Also limited in the research is the range of types of social media applications, with a strong preference given for Facebook. Tariq et al. (2012) observe a study (Nouwens et al., 2017) that highlights adults’ variation of application use depending on the contacts and users in that application. In other words, parents use of a platform like Instagram or TikTok would depend on whether their child uses it, or they know other people on it.
Even earlier research by Stern and Messer (2009) looked at means for connection with relatives: email and cellphones were used to communicate with more distant relatives; face-to-face visits were used more locally. When considering measures of closeness, the authors concluded that frequency of contact may not be the best indicator of closeness. Rather, people select the method and behavior for staying in touch with others that relate to the level of closeness desired. In other words, “people use the technologies available to them to fill the niches in which they believe they are most useful.” (p. 671). As we’ve come to understand the capacities of technologies and differences in individual comfort, skill, and access, we see that technology used for communication in families can be based on factors that complement emotional closeness and proximity.
Since 2012, and especially since the COVID-19 pandemic, new technology has evolved for family communication: videoconferencing. Through applications like FaceTime, Skype, and Zoom, videoconferencing enables real-time communication that is more complete (or “media rich”) than voice- or text-only communication. As Lebow (2020) observes, social science research will, over time, unveil the values and costs of depending on videoconferencing for family communication during COVID, as families experienced significant loss, strain, and attempts to maintain family rituals and celebrations. Other variables on family functioning during COVID related to reliance on virtual technologies for communication, include accommodating disparities in technology access and skill, and the systemic impacts of supporting family members who face the additional strain of factors related to mental or behavioral health (e.g., access to AA meetings).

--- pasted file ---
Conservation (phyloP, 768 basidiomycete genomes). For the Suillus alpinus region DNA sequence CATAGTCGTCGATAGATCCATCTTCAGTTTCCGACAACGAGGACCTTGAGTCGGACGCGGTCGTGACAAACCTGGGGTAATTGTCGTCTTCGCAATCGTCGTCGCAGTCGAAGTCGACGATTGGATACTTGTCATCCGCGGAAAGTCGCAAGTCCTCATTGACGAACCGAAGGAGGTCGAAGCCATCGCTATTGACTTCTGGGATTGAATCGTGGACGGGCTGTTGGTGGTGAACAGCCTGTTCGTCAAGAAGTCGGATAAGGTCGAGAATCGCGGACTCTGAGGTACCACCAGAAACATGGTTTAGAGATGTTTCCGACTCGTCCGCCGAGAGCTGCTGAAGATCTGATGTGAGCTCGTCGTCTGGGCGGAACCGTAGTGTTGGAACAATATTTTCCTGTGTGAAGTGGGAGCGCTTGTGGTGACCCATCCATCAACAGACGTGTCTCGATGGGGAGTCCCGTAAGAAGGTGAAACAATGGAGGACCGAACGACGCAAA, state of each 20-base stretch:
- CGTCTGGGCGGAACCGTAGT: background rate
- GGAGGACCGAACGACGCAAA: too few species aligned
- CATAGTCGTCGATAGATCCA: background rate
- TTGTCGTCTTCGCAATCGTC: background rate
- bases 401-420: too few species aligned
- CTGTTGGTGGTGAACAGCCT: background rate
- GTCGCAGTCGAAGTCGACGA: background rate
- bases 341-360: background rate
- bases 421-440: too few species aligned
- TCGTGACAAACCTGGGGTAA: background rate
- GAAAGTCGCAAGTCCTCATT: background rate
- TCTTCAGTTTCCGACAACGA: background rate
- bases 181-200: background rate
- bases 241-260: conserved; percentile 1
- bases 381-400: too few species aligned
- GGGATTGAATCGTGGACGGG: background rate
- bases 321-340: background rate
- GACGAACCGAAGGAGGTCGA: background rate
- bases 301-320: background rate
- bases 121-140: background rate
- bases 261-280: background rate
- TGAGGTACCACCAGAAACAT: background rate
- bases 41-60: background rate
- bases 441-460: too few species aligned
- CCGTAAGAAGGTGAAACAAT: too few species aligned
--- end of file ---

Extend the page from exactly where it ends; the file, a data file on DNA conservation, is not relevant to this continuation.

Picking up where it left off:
Family Variation in Communication and Connectedness via Technology
Karraker (2015) identifies how the use of technology for communication can help families “transcend spatial limitations and provide for identity and cultural renewal” (p. 60). Families who may depend on technology to maintain relational communication and the flow of information include transnational families, divorced/noncustodial families seeking connection and coordination, military families during deployment, and commuter parents. Forging social connectedness in new locations can be a critical lifeline for migrating families (Farbenblum, et al, 2018; McAuliffe, 2021).
This video depicts a military family whose members rely on videoconferencing technology to stay in touch. The father is deployed, and his wife and school-age children connect to share each other’s days. The clip promotes a positive association with the family staying in touch during deployment. Similarly, we can consider connections with extended family — particularly grandparents — through videoconferencing and other communication forms such as email, social media, and collaborative tools. During COVID-19, especially, families relied on virtual visits when members couldn’t travel and/or were in quarantine (Rose et al., 2021). Some families found improved communication and connectivity with young adults; others held nightly family dinner times virtually so all family members could stay connected (Joyce & McCarthy, 2021). Voida and Greenberg (2012) suggest that playing videogames across generations improves the opportunities for the sharing of activities and experiences, thus improving family relationships.
Yet consider some of the possible consequences or downsides of relying on technology for continued communication. When we experience the lack of physical touch, smell, and sound, Karraker (2015) asks, how much is it really like being there? Over time, does it become easier to meet virtually, eventually bringing about disruption? She notes, “While technology can enable families to reduce the strain spatial distance places on intimacy, technology may also be the ‘antithesis of intimacy’ (Parrenas & Boris, 2010, p. 13). Most likely, as with every social change confronted by the family, technology will sometimes enhance long-distance intimacy for global families and will sometimes diminish it, while certainly changing the dynamics of global families in a digital age.” (Karraker, 2015, p. 69).
Videogames and Co-viewing Media